35. Boaters and fishers crossing the border should be aware that if they try to bring bait into Canada without declaring it and presenting the necessary import permit and Zoosanitary certificate, the bait will be seized and a warning or penalty under the AAAMPs regime may be applicable. In addition, each province/territory may have specific prohibitions or legislation pertaining to the importation of bait. It is the traveller’s responsibility to know the applicable provincial and territorial laws.

36. If a traveller arrives at the border with a watercraft – visibly contaminated with organic materials, such as soil, mud, plant debris, seeds, mussels, or snails – or if there is standing water in the watercraft, which can harbour microscopic mussel larvae and aquatic disease organisms, a warning or penalty under the AAAMPs regime may be applicable and the CBSA can refuse entry of the watercraft.

Additional Information

37. Contact information for the regional offices of DFO/provinces/territories as well as provincial boat inspection programs, aquatic invasive species hotlines, and general inquiries about aquatic invasive species can be found in the Appendix.

38. For more information regarding the CBSA’s programs and services, please contact the CBSA Border Information Service (BIS) line. You can access BIS toll-free throughout Canada by calling 1-800-461-9999. If you are calling from outside Canada, you can access BIS by calling 204-983-3500 or 506-636-5064 (long-distance charges will apply). To speak directly to an agent, please call during regular business hours from Monday to Friday (except holidays), 8 a.m. to 4 p.m. local time.


Provincial Watercraft Inspection Programs and Stations and Aquatic Invasive Species Hotlines and Contacts

For travellers, recreational boaters and pilots who are crossing the border and are concerned about inadvertently transporting Zebra or Quagga mussels or other aquatic invasive species, please contact the appropriate federal, provincial or territorial watercraft inspection program or AIS hotline for more information or to coordinate an inspection. For those provinces/territories that do not have watercraft inspection programs or AIS hotlines, 'general inquiry' contact information provided below provides additional information on AIS and what you can do to help stop the spread.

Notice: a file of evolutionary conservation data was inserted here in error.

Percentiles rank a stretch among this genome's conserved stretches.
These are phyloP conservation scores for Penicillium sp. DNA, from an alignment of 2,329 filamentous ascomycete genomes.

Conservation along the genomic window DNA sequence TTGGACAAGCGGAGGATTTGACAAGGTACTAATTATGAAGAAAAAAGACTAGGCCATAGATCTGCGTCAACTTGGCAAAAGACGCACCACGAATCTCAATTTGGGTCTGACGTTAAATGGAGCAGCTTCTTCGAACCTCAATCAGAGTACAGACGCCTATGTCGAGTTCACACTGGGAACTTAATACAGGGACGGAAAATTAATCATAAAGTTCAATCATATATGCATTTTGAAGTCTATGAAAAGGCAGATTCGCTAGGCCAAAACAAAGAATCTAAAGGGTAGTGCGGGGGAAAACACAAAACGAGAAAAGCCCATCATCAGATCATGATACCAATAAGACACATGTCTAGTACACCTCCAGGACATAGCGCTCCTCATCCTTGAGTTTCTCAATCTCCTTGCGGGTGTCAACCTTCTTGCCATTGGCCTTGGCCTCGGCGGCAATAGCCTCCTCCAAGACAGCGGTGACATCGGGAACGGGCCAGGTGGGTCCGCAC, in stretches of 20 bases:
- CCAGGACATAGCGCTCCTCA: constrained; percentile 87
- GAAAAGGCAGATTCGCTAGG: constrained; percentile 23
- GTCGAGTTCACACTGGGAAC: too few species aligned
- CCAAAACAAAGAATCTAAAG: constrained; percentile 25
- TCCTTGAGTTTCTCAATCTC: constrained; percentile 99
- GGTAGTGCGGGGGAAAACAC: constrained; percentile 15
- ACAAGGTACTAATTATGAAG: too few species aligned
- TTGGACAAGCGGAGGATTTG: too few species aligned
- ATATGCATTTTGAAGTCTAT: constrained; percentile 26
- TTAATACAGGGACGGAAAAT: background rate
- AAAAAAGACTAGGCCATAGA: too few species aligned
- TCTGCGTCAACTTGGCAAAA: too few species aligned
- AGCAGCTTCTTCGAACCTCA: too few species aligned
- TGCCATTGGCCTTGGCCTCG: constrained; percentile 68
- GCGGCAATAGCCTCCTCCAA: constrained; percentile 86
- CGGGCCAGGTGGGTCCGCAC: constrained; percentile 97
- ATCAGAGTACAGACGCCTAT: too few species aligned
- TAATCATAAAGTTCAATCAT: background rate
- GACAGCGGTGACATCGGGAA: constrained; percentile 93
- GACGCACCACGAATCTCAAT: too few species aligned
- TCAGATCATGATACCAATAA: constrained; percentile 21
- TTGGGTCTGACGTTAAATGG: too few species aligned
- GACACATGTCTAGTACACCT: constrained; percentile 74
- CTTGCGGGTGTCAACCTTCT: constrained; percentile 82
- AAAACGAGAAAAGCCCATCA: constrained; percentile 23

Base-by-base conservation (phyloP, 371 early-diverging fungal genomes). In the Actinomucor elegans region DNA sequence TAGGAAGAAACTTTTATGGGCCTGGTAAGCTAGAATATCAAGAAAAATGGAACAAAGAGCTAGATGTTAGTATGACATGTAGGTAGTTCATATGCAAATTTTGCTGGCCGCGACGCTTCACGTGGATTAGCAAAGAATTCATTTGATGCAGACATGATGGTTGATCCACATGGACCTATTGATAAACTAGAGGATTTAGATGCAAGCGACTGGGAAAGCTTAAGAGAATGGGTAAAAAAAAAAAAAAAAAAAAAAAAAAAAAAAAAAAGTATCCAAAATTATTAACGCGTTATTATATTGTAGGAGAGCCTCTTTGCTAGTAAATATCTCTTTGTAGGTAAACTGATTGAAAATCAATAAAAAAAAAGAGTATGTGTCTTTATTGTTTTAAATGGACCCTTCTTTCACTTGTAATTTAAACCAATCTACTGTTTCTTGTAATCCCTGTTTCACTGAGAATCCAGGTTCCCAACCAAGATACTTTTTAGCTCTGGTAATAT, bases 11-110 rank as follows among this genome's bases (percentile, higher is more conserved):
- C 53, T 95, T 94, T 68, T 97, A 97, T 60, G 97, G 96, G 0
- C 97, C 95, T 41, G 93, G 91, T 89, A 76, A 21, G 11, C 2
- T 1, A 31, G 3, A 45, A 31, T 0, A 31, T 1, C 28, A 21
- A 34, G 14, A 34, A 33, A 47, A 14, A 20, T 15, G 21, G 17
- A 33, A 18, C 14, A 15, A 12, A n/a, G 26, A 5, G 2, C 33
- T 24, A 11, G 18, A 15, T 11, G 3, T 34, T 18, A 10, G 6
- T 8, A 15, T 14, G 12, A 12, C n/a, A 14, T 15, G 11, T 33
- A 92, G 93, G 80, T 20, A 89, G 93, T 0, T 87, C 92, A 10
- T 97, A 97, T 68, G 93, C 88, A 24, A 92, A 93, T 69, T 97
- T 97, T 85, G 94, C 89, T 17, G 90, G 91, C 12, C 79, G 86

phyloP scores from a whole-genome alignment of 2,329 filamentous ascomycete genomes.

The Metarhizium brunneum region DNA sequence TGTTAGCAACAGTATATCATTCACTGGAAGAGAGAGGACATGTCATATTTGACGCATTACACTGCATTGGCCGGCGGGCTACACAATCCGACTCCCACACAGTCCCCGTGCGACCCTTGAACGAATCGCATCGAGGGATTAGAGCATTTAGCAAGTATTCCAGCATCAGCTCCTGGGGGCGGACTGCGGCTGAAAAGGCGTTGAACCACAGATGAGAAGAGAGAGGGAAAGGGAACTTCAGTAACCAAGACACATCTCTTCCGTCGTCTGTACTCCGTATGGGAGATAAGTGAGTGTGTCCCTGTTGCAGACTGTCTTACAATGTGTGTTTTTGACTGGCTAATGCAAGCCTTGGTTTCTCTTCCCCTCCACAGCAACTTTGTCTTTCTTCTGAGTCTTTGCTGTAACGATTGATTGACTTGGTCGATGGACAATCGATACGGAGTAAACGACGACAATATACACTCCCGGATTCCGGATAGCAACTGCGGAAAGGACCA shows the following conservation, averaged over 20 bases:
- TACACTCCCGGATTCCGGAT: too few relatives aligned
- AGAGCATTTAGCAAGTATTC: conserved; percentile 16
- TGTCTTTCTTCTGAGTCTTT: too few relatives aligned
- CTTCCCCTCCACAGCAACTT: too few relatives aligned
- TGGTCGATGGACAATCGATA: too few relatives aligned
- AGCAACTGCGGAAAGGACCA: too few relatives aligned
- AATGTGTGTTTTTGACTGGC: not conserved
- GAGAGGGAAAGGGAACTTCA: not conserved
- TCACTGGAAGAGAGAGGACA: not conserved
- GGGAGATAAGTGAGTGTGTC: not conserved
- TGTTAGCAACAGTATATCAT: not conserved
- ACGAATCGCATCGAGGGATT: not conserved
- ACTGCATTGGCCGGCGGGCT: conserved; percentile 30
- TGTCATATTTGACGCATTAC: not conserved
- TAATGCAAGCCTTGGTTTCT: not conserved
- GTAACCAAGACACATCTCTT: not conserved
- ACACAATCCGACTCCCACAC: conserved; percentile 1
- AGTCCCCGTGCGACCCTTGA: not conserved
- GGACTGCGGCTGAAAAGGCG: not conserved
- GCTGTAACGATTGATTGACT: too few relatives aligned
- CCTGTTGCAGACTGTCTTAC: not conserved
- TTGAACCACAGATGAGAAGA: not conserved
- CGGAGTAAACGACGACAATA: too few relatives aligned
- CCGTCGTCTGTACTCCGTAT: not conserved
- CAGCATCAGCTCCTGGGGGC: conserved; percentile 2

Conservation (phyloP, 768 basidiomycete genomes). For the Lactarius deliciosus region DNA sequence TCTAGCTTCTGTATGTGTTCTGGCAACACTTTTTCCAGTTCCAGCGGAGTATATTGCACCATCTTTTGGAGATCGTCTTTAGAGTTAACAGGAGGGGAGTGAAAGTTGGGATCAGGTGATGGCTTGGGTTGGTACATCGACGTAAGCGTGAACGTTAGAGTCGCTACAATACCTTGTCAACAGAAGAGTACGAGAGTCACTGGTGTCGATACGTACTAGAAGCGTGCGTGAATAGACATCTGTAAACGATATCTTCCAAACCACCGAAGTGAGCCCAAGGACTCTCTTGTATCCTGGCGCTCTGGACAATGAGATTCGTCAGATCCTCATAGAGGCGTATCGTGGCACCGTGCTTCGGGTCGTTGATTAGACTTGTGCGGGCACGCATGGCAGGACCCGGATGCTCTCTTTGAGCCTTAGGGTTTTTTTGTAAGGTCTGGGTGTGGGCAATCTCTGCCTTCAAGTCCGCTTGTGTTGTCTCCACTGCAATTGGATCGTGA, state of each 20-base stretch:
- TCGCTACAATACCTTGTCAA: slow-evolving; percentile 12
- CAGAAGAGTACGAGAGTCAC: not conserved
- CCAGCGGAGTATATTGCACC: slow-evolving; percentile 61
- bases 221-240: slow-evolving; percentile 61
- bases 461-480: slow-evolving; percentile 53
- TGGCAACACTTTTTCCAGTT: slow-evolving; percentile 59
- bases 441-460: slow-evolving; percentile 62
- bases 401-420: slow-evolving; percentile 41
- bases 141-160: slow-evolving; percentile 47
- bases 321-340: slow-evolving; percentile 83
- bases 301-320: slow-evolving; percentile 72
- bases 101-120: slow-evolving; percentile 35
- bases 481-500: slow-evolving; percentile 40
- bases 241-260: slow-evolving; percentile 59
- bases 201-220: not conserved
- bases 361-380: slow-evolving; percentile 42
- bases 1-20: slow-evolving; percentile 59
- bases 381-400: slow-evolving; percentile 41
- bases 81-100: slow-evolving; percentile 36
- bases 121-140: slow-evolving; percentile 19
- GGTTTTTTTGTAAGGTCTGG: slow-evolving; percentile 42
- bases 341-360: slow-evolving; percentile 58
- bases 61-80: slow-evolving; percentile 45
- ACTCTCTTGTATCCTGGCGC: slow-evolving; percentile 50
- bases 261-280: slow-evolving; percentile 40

Issuing office
Other Government Department Programs Unit
Program & Policy Management
Commercial Program
Commercial and Trade Branch
Headquarters file
Legislative references
Aquatic Invasive Species Regulations
Fisheries Act
Canada Border Services Agency Act
Customs Act
Health of Animals Act
Health of Animals Regulations
Plant Protection Act
Plant Protection Regulations
Agriculture and Agri-food Monetary Penalties Act
Agriculture and Agri-food Monetary Penalties Regulations
Wild Animal and Plant Protection and Regulation of International and Interprovincial Trade Act
Wild Animal and Plant Trade Regulations
Ballast Water Control and Management Regulations
Canada Shipping Act
Other references
D1-4-1, D2-5-12, D2-6-7, D11-6-6, D17-1-4, D19-1-1, D19-7-1, D22-1-1
Superseded memorandum D
D19-8-5 dated March 23, 2016
Date modified: